Four Exhortations for Christians Confronting A Pandemic
What I do want to offer is four exhortations in light of that wide range of options to those who claim the name of Jesus Christ. We ought to live distinctive lives, and that includes how we think about and move through pandemic disease. One of my greatest concerns, as a pastor, is watching Christians fail to show any difference from their neighbors in these issues.
First: we must refuse to be ruled by anxiety. One of the endemic sins of modern Christianity is our fearfulness. Scripture is unanimously opposed to such a spirit (see 2 Timothy 1:7, Philippians 4:6, Romans 8:15, Joshua 1:9, and many other passages). To live in the grip of terror about the future is simply not permitted to us as believers.
Crucially, this is not because we deny the potential gravity of something like a pandemic disease. There is a brand of pseudo-Christianity which pretends like nothing bad will ever happen to us if we say we belong to Jesus; that is spiritual snake-oil designed to make its peddlers rich and its consumers without hope. No, terrible things can and do happen in our world, including to those who follow Christ. Paul lists some of them in Romans 8: tribulation, distress, persecution, famine, nakedness, danger, and even martyrdom. History should also make this clear, especially in terms of disease. The Black Death, for example, ravaged the most Christianized part of the world, killing almost 60% of Europe's population in a matter of years.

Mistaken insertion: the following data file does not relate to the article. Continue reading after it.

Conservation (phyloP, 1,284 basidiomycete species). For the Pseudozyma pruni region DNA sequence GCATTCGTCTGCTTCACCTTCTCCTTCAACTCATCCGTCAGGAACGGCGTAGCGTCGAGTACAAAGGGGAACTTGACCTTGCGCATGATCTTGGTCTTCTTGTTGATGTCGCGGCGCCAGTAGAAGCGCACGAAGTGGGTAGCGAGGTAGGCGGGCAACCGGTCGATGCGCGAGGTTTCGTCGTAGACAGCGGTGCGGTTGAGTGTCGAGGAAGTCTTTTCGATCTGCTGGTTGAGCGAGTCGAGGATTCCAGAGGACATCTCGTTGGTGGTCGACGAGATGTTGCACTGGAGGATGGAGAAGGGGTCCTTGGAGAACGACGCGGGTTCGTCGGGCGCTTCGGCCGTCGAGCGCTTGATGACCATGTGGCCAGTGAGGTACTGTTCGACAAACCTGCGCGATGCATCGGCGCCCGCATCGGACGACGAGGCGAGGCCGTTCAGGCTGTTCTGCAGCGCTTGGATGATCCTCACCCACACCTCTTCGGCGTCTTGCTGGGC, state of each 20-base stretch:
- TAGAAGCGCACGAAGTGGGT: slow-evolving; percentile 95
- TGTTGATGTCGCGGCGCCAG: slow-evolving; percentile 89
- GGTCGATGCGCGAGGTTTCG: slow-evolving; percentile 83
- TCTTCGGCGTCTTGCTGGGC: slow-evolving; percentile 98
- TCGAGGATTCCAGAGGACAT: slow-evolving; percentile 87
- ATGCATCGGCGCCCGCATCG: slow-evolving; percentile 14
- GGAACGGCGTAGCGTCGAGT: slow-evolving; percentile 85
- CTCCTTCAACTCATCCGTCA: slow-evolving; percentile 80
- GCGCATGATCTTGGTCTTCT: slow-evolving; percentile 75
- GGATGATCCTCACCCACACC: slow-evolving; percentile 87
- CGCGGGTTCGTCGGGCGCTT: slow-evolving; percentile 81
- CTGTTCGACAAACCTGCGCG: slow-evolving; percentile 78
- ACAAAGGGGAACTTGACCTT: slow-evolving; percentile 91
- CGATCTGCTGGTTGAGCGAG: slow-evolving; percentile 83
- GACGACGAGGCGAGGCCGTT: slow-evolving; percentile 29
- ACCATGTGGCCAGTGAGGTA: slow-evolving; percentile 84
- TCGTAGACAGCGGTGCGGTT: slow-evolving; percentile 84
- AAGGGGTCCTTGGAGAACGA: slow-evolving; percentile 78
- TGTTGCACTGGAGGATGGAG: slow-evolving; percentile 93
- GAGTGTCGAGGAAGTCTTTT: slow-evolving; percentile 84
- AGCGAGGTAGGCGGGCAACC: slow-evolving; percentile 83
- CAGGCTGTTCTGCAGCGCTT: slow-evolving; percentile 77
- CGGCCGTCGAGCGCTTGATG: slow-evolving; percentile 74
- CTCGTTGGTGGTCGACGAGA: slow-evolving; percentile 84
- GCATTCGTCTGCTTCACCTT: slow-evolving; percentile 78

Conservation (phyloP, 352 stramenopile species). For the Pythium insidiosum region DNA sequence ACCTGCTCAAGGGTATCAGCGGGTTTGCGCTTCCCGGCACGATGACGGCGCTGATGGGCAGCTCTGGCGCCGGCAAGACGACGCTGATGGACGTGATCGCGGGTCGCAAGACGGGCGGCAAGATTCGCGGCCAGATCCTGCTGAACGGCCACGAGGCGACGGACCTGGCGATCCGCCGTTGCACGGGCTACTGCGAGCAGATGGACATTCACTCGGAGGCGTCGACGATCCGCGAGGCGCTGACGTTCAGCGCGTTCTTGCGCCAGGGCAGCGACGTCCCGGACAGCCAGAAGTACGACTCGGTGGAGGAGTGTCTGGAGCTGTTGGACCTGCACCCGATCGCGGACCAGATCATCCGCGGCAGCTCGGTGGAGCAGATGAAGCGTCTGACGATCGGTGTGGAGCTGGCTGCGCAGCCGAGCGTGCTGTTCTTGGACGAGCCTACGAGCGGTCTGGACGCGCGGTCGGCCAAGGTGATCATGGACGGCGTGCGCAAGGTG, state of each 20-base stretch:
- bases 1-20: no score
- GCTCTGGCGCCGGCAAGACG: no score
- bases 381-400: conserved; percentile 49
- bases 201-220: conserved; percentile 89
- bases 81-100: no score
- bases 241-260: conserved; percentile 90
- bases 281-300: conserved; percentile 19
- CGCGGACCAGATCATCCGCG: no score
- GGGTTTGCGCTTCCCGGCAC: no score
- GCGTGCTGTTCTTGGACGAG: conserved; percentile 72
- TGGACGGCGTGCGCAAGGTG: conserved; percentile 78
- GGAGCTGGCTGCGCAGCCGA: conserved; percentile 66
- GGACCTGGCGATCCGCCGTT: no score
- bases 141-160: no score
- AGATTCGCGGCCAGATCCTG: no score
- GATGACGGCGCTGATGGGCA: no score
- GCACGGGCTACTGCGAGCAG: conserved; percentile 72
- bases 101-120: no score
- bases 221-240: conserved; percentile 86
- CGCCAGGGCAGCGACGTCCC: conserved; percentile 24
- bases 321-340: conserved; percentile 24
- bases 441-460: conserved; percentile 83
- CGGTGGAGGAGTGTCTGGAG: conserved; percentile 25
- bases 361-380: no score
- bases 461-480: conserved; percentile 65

It is not the Christian position that COVID-19 will just be a flash in the pan. Our hope is not in a swiftly-deployed vaccine or the effects of spring weather or anything else aimed at minimizing the potential risk. Instead, the Christian prohibition about fear rests on the certain promises we have in Christ: His love regardless of circumstances, His Spirit as a seal on our hearts, and the confidence of the resurrection of the body and the life everlasting. The dangers of this world are not minimized; rather, the grace and power of God are maximalized, and thus we ask with the Psalmist, "What can flesh do to me?"
To be clear, none of that precludes wisdom. It is not sinfully fearful to wash your hands or use antibacterial wipes - that makes sense. However, to live in a way that is ruled by anxiety either about disease or its ramifications for things like the economy or politics is to make that thing an idol, implicitly having more power over our good than God.
Second: we should be taking risks for mercy. That might seem to run contrary to what I just said, but let me explain. In China, as stories leaked out about the initial spread of the disease, one remarkable and often-overlooked phenomenon was the massive volunteer effort that helped curtail its spread. Tens of thousands of average Chinese people volunteered to go door to door distributing masks, delivering groceries and taking temperatures. Many Christians were on the front lines of these efforts, although obviously many involved were also just good citizens with a sense of their neighborly obligations. Regardless, we should appreciate the real risks these people took to themselves in order to care for those in need.
Christians in America ought to be doing the same. If a neighbor gets sick, we should be the ones offering to help them. If there is a choice of who gets needed care, we should be the ones offering to give it up for others. If someone needs to die, we should be the ones proclaiming that to live is Christ and that such a fate is gain. The promise of the resurrection is our security and the self-sacrificial love of Jesus is our example. We should be bold in our mercy and care for others.